Long before I had a family of my own, I got involved in the issue. But with the arrival of my first child, Grace, in 2001, we discovered shortly thereafter that she had serious food allergies. She had been in anaphylactic shock four or five times by the time she was 4 or 5. This is a great concern to her parents, obviously, as it is for millions of people in this country. Twelve million of our fellow citizens have food allergies, many with life-threatening ones, and we are watching the numbers grow.

According to those who keep these statistics, from 1997 to 2007 the prevalence of food allergies among children increased by 18 percent. Today, approximately 3 million children in the United States are suffering from one kind of food allergy or another. While food allergies were at one time considered relatively infrequent, they now rank third among chronic diseases in children under the age of 18. Peanuts are among the several allergenic foods that can produce life-threatening allergic reactions in children.

With this bill, what we have done here, is to develop a voluntary food allergy management guideline for preventing exposure to food allergens and ensuring a prompt response when a child suffers a potentially fatal anaphylactic reaction. It also provides for school-based food allergy management incentive grants to local educational agencies to assist with the adoption and implementation of food allergy management guidelines in grades K through 12.

My State of Connecticut is one of eight that has already done this on their own. But a lot of other States, obviously, 42 have not. This bill voluntarily provides small amounts of grant money to States to help them develop these procedures that will minimize the kind of dangers that occur to children when they are exposed to food that can cause them life-threatening diseases and illness.

The Food and Drug Administration is responsible for regulating 80 percent of the Nation's food supply. But for too long, the FDA has lacked the resources and authorities necessary to adequately protect our food. This bill recognizes we cannot underfund this critical agency and gives the FDA the tools necessary to protect our food and our health.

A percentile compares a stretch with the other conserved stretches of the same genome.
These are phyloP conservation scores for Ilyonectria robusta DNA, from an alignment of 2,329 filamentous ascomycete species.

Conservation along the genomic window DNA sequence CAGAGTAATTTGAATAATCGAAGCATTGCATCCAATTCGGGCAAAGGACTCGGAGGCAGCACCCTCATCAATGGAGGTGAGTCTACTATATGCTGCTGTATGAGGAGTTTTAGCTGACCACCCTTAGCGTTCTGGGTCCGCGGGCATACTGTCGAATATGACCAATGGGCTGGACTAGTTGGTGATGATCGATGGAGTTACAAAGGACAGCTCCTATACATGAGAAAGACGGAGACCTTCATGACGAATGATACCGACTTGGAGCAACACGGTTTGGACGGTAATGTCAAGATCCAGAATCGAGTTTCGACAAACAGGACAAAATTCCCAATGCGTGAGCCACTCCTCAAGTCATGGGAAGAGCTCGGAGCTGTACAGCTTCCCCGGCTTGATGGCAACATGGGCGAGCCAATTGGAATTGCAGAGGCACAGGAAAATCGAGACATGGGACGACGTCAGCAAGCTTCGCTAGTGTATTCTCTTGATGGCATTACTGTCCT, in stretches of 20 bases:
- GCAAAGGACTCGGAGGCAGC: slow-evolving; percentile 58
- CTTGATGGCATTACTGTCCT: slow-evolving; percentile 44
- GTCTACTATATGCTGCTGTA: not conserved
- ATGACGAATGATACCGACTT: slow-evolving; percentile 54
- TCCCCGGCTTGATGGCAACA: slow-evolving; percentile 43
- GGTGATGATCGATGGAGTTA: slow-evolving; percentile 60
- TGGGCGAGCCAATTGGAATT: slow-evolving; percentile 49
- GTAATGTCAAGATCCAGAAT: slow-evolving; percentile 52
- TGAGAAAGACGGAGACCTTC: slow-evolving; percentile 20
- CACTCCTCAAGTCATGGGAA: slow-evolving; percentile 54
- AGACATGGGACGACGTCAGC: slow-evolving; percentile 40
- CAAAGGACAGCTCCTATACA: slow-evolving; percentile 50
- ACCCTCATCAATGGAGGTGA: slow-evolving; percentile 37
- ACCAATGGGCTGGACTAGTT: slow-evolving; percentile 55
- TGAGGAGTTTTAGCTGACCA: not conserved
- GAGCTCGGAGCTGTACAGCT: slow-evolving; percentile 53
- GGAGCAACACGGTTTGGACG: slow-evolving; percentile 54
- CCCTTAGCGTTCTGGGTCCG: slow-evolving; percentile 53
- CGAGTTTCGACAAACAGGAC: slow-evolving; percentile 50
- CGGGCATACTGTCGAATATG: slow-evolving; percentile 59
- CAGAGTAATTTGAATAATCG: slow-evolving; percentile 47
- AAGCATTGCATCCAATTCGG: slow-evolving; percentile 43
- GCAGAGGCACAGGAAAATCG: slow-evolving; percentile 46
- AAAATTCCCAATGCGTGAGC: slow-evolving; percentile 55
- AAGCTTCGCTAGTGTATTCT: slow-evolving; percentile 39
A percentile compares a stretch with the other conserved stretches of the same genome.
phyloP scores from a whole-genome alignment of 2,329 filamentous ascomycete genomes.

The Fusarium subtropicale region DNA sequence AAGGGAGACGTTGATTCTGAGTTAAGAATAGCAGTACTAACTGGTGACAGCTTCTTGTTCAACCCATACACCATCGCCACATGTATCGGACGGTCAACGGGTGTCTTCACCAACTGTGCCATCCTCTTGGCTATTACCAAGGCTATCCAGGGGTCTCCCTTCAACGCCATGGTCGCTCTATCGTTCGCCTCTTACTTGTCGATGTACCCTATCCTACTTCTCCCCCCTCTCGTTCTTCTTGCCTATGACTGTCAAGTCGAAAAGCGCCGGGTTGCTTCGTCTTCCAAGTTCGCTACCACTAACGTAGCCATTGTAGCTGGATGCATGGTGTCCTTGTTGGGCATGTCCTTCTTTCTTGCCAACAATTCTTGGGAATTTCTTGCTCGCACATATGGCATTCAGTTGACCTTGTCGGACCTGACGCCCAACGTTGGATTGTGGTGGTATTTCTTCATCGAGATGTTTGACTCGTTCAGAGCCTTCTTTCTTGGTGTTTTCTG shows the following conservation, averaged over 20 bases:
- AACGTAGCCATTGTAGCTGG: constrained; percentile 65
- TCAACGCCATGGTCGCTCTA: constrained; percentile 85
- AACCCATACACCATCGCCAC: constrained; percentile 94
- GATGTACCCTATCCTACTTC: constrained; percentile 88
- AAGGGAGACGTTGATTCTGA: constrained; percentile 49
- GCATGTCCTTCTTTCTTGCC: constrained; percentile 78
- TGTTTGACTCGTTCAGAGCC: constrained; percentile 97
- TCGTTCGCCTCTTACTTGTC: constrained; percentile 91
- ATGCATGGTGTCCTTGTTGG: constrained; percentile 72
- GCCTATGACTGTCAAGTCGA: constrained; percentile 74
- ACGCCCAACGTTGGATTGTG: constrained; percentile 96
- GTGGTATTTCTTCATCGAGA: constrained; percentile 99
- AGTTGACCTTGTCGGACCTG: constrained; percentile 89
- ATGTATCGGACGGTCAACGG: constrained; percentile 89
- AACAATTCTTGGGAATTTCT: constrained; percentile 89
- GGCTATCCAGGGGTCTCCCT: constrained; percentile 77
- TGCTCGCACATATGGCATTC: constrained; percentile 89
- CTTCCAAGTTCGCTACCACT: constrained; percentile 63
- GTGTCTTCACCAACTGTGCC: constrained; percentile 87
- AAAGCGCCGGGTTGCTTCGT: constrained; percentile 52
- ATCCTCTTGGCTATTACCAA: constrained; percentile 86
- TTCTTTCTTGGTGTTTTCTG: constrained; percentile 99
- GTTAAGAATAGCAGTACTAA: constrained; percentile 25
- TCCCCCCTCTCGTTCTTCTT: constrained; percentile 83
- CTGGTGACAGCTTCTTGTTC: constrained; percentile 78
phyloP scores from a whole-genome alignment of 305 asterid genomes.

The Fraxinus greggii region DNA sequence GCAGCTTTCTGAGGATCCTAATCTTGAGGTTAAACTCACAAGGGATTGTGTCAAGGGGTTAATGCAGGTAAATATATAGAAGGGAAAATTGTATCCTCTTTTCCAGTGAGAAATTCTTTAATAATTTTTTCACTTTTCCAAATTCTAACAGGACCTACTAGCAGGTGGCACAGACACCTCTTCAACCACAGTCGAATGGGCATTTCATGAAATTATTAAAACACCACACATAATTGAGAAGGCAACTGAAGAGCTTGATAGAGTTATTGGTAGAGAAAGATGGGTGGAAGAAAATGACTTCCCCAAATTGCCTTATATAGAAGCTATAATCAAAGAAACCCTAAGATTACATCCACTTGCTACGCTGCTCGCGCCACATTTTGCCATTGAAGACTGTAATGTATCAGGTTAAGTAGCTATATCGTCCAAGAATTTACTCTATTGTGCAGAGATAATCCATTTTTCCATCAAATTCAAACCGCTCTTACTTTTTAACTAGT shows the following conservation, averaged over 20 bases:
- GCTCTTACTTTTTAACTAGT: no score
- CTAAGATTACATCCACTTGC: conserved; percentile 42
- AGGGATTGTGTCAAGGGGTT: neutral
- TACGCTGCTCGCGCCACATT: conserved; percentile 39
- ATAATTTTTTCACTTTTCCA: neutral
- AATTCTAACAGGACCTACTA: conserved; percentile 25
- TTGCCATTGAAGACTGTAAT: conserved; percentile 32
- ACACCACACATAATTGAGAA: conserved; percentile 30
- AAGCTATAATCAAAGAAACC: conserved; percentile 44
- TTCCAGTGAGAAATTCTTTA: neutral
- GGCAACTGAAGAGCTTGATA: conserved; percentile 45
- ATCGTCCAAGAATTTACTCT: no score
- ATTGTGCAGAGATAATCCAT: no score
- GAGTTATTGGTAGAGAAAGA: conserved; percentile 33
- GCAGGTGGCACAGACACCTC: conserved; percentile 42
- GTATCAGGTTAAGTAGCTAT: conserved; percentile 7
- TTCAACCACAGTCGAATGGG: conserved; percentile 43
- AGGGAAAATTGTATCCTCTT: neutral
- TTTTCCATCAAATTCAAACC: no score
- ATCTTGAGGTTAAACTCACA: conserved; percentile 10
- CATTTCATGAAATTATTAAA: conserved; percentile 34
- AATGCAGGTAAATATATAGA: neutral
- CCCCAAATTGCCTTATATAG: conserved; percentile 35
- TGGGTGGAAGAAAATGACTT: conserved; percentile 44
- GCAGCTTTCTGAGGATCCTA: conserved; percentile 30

In fact this bill establishes, for the first time, a mandatory inspection schedule, which was a priority for many who worked so tirelessly on food safety. Under the provisions of S. 510 the number of inspections conducted by the FDA will increase from 7,400 in 2009 to nearly 50,000 in 2015. Mr. President, we need these inspections. We need to pass this bill.

I am hopeful that my colleagues will recognize the importance of passing the FDA Food Safety Modernization Act. Because every family sitting down to dinner tonight deserves to know that all reasonable measures have been taken to ensure the safety of the food they are eating. It's time we put politics aside for the sake of America's families and get this bill passed.

I want to comment quickly, before my time expires, on the comments of my good friend from Georgia who just spoke, SAXBY CHAMBLISS. This was a difficult bill to put together. I commend my colleague from Montana, JON TESTER, who represents an awful lot of small farmers, small food processors.

Putting this bill together required compromise. It is what we do in this Chamber every single day, and so had we not included the Tester language in this bill I think we would have had a hard time passing the legislation. The argument would have been: Well, you have included the small truck farmers who, frankly, cannot subject themselves to the kind of rules that large produces of food can, and we would have put the whole bill in jeopardy.

By adopting the modified Tester language, we have made it possible for this bill to become law. So I commend my fellow Senator from Montana for his work. I commend Senator Harkin, the chairman of the committee, for bringing this all together to the point where, despite all of the allegations that this body cannot come to a common agreement on a matter as important as this one is wrong. We can when we work at it, and we have done so with this bill.

I urge my colleagues to be supportive of this very important and historic piece of legislation.

I yield the floor.